John Banville is enjoying a splendid Indian Summer with his crime novels featuring Quirke, the Irish state pathologist, inspector Strafford, unusual officer of the Garda, being a protestant from an old Ascendancy family, and his superior, the laconic chief inspector Hackett. The time is the 1950s, the setting Dublin in the days of Eamon De Valera and Archbishop McQuaid, when a telephone call from the Archbishop could ruin a man’s career.
The new novel is set just six months after the previous book in the series, April in Spain. That ended with Quirke’s wife being shot by a hired gunman who was then himself shot by Strafford. Quirke, grief-stricken, is now back on the bottle. He and Strafford dislike each other, all the more so when Quirke’s daughter and Strafford become friends in, of course, a hesitant manner. They have nothing in common but that horror in Spain. Strafford even dislikes alcohol, though, like everyone else, he smokes cigarettes and a lot of tea is drunk.
The novel actually begins in 1945 in a monastery in the Alto Adige, where a weary Nazi officer is greeted by an Irish monk engaged in effecting his escape to a safe refuge. No guesses as to where this might be. Or that this man, who calls himself the Graf von Kesler, will find a welcome there.
Then on to Dublin 1957. A young woman, Rosa, is found gassed in her car in a lock-up. It looks like suicide until Quirke’s autopsy suggests otherwise. She is a Jewish girl from Cork, a postgraduate at Trinity College. Strafford, himself a Trinity man, though he left without a degree, questions her supervisor, a twerpish Englishman, about her, learns that she was active in early Feminist politics campaigning for contraception and abortion, making rather a nuisance of herself. He also tells Strafford of her friendship with Kesler and his son Frank, visiting them on their estate in County Wicklow. Hackett sends Quirke and Strafford there to speak to Kesler; rash move on his part.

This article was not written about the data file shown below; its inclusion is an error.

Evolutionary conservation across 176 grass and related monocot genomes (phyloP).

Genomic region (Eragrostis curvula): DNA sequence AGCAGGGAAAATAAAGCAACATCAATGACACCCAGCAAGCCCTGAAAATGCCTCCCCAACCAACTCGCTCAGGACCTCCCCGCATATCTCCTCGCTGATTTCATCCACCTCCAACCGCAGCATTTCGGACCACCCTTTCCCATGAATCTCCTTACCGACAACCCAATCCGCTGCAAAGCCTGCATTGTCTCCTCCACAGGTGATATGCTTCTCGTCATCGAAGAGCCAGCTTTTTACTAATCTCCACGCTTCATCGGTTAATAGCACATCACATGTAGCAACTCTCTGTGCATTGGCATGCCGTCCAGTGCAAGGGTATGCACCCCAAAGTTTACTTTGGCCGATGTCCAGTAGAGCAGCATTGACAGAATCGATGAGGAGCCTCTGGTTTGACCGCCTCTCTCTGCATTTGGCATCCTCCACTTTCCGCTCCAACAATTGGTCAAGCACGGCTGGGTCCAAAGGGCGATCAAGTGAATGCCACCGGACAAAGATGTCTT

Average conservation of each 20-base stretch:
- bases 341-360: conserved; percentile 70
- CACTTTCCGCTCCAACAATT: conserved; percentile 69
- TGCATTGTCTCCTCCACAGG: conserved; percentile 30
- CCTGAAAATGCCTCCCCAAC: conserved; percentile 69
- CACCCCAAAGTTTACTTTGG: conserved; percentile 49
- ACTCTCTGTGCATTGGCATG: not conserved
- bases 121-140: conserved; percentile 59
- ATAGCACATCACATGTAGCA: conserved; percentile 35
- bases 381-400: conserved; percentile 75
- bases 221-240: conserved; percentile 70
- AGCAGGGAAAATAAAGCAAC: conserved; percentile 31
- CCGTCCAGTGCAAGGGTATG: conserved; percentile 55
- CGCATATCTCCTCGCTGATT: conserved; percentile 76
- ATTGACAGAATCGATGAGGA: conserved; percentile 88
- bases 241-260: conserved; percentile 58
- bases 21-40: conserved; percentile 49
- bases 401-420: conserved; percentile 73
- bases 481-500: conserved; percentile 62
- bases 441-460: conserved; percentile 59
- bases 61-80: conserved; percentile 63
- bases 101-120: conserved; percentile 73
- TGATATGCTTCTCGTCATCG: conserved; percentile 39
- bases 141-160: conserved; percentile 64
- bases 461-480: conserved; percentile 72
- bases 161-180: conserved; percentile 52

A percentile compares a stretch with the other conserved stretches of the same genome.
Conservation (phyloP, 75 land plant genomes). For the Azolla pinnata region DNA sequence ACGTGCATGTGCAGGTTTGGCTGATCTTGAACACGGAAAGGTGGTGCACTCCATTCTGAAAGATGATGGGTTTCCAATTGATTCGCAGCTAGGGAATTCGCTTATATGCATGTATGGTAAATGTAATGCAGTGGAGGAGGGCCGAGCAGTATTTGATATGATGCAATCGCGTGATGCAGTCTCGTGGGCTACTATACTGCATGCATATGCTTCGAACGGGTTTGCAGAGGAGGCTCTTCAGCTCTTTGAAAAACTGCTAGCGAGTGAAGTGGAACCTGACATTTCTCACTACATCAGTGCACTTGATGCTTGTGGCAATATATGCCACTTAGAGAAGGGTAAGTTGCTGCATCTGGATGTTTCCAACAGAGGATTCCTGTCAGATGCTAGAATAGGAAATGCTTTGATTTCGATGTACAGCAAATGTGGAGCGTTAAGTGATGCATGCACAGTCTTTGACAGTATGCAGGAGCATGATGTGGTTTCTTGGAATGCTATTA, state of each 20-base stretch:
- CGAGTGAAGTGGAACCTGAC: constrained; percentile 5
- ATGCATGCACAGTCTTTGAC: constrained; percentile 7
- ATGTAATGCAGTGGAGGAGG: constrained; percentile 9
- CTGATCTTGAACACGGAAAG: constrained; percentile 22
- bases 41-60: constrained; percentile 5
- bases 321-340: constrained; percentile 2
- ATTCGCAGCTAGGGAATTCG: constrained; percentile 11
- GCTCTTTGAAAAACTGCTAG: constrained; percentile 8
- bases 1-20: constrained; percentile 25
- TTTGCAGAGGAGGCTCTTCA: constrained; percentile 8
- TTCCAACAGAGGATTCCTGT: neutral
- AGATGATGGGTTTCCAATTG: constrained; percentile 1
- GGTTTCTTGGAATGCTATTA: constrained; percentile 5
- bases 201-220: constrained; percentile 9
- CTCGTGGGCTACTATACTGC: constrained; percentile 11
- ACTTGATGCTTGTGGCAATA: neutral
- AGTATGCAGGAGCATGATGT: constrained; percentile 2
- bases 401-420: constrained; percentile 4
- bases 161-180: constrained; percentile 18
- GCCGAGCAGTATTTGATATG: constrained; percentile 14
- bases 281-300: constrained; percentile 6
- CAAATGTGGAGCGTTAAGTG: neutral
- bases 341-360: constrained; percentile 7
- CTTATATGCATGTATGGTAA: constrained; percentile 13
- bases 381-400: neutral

That’s enough of the plot, as much anyway as a reviewer should offer. It’s a good plot, though the narrative is not the most interesting thing in Banville’s crime novels. I read and relish them as I do Simenon’s for the atmosphere, the characters, and their understanding of the vagaries of human nature.
He is a master of the set scene. There is one such beauty here. Hackett is invited for a Saturday evening drink by an old school friend, now a bishop, thought to be McQuaid’s likely successor. Bishop Tommy is a genial fellow, happy to tell the barman a mildly dirty – but quite funny – joke about Louis Armstrong and the Pope (Pius XII).There is talk of the dead girl Rosa, of why Hackett had sent Quirke and Strafford to Kesler’s place, and then, friendly as ever, Bishop Tommy asks him about his retirement plans and his Garda pension. Hackett gets the message. It’s beautifully done. I’ve read this scene four times now, for sheer pleasure.
There’s an equally fine scene – Quirke’s lunch in St Stephen’s Club with the debonair Minister of Justice, who served him a good turn in the last novel. This time it’s not so much a good turn as a word to the wise.
The plot of the novel is full of twists and turns, not all, on reflection, entirely probable, yet all so good in themselves that any incredulity is waved away. Banville is always good on weather, characters and set-pieces. One might not care to spend time in real life with the likes of Quirke and Strafford, but on the page they offer a deep, purring pleasure. Likewise Dublin in the 50s may have been a drab, mean place, but on the page it’s a joy. Happily, Banville recently said that while his straight novels took him a couple of years to write, his crime ones with Quirke and Strafford take only four or five months. So, all being well, there may be another one in time for Christmas.
The Lock-Up, by John Banville, Faber & Faber, 338pp, £16.99